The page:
Unwaxed, unflavored dental floss makes a great cake ‘torter’. Just cut around the perimeter of the cake, not going through, then slide the dental floss into the cut and pull both ends through in a criss-cross manner.
Due to this paranoia, I decided to put them in my turned off oven, slightly ajar, for ‘safekeeping’. I think you all know how this is going to turn out. Now, I’m not naming names as I would never want to embarrass anyone I love because they made a little mistake. SO, I’ll refer to this person as someone.
Crumb coat, final coat, wonky decor and the piece de resistance.
One hour before I was going to fill them, I get a phone call from someone on my cell while out.
Someone: Hiya..did you leave some chocolate cookies in the oven?
Me: Um, yeah, why? (I instantly knew what happened. My macarons were orange)
Someone: Yeah, I turned on the oven to preheat for the chicken I’m making tonight, then smelled something. They look great!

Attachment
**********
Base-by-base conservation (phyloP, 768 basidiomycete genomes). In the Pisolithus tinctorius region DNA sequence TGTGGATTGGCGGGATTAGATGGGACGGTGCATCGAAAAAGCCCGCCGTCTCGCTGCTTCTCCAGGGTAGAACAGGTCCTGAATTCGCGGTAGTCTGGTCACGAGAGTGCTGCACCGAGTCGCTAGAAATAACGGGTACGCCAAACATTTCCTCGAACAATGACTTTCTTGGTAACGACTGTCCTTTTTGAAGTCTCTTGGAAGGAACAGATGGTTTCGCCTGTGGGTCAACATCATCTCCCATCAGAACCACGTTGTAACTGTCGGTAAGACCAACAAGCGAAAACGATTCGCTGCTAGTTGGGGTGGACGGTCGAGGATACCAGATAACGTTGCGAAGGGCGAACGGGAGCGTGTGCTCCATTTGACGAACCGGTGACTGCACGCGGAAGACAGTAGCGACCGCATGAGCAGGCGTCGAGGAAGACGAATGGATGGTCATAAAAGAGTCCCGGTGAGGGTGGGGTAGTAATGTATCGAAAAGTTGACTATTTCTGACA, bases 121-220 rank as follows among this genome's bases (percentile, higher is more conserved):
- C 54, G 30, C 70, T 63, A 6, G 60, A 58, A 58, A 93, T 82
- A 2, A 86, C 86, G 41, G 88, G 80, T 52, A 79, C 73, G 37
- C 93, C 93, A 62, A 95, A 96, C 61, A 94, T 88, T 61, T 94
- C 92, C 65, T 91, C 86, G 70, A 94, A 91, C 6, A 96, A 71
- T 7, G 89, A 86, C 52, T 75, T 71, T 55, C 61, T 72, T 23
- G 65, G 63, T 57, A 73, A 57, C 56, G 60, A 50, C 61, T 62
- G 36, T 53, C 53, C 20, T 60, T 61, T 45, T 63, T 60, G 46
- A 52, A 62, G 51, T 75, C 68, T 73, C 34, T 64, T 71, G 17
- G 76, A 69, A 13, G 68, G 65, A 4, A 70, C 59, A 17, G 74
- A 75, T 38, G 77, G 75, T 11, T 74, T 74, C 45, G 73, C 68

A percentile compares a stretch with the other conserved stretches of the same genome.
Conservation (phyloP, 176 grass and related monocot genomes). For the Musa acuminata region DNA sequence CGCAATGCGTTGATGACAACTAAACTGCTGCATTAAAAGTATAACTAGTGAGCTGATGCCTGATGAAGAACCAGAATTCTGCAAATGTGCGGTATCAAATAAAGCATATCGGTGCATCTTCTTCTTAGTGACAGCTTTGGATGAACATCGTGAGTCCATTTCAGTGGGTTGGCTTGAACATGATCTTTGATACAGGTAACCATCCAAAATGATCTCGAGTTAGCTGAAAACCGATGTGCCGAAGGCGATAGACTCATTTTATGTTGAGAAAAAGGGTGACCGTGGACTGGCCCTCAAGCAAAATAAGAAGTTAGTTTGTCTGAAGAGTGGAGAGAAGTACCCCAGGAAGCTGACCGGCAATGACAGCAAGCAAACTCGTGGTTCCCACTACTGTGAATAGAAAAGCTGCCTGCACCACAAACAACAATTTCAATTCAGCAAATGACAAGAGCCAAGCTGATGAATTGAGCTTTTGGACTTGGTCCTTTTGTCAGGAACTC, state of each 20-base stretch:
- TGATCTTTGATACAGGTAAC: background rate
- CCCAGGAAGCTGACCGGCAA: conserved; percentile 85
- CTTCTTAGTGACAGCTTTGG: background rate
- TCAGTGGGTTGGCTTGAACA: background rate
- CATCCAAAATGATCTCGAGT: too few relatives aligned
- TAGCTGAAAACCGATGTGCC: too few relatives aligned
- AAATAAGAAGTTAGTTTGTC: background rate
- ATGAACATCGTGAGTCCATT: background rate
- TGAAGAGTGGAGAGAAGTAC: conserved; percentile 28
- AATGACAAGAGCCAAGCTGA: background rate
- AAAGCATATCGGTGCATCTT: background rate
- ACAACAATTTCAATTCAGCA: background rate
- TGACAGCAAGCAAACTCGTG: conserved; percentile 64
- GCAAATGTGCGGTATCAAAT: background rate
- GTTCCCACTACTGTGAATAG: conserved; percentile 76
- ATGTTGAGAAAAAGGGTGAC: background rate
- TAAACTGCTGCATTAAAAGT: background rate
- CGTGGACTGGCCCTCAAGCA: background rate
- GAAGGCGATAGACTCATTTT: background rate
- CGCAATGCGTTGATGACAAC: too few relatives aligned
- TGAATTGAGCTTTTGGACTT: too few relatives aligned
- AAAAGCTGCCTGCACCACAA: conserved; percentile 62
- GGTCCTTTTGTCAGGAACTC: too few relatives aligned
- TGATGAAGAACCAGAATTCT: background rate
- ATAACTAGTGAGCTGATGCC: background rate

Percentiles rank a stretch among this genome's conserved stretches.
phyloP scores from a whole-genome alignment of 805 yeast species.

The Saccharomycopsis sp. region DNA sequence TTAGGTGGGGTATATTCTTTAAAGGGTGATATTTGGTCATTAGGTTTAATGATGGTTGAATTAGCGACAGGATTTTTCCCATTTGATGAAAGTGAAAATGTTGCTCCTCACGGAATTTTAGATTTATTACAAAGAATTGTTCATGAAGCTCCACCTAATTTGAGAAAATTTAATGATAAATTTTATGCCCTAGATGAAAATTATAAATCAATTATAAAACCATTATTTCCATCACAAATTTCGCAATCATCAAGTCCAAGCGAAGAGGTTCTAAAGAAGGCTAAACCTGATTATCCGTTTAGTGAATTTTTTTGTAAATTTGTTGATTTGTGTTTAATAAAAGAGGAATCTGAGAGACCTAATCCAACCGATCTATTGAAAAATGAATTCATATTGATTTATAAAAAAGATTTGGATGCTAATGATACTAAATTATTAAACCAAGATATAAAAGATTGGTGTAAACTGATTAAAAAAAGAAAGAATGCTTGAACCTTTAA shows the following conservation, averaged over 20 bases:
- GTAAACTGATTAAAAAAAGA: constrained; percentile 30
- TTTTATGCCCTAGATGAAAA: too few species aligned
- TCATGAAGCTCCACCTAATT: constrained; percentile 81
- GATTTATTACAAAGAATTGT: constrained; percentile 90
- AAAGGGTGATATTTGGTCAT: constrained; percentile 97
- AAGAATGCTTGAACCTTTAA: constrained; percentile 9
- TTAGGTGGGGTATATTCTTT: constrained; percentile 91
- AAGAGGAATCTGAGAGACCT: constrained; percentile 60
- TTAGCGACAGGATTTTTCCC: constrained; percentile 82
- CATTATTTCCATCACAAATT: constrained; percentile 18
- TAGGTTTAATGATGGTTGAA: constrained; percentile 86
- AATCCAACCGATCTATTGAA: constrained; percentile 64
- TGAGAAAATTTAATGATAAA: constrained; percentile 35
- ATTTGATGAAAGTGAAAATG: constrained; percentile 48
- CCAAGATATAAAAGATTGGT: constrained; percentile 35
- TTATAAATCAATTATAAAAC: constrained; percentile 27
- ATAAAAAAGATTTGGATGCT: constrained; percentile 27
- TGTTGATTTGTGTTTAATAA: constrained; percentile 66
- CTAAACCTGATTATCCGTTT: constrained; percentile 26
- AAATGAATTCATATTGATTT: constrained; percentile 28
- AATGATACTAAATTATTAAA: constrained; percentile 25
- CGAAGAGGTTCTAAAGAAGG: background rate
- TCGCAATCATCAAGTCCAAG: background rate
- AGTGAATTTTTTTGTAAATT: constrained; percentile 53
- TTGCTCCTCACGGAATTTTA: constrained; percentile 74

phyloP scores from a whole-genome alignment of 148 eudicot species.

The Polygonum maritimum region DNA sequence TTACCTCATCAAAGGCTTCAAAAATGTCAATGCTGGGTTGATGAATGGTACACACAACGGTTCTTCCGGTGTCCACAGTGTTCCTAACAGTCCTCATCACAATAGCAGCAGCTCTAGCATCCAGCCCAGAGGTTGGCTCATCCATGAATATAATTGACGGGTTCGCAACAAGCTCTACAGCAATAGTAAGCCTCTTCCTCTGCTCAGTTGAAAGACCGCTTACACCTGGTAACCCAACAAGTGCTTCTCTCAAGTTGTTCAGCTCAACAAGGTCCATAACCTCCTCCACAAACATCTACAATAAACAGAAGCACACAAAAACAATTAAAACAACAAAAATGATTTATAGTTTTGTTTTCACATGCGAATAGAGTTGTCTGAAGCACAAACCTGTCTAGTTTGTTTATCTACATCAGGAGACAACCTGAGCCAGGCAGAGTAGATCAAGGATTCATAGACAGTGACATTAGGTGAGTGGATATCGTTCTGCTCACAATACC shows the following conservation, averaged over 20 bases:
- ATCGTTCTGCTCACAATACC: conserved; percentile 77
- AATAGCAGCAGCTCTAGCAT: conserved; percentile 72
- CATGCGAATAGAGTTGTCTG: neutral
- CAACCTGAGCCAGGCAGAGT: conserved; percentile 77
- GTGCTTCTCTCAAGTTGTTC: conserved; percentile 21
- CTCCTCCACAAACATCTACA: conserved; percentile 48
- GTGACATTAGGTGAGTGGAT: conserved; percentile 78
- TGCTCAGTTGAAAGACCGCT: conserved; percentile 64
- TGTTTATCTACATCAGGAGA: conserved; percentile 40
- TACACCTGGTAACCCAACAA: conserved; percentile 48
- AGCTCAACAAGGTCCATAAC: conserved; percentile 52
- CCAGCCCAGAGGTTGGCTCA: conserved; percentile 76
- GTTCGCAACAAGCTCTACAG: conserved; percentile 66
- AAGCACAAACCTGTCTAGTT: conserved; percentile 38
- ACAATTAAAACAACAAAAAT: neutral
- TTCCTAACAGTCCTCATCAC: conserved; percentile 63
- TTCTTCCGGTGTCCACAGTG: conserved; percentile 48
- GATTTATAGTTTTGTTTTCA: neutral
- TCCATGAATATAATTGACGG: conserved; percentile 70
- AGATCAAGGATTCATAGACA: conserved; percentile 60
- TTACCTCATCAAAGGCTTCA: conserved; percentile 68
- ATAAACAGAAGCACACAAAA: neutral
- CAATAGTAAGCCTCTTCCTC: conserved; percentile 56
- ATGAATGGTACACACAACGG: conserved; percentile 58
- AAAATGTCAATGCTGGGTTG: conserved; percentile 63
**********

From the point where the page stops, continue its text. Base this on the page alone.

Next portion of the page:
Me: OH NO, they were orange macarons and you just burnt them to a crisp!!! (sob, sniff) They were perfect, I’ll never get another batch like them!
Someone: Uhh..well..you never told me you left something in the oven! (He”s right, but I suppose my habit of always looking in the oven prior to preheating isn’t a habit possessed by all.)
Me: I know (sob, sniff) it’s not your fault (although I was almost wishing it was so I could blame someone – anyone!)
After mourning the most perfect sheet of macarons, it was time to move on. I cracked the eggs, separating the whites from the yolks to age, made another batch of tant pour tant, then emailed Jamie of Life’s a Feast, the Mac Tweets co-founder, to ask for an extension, along with a very detailed explanation of what went wrong. THEN, my descent back into macaron hell began.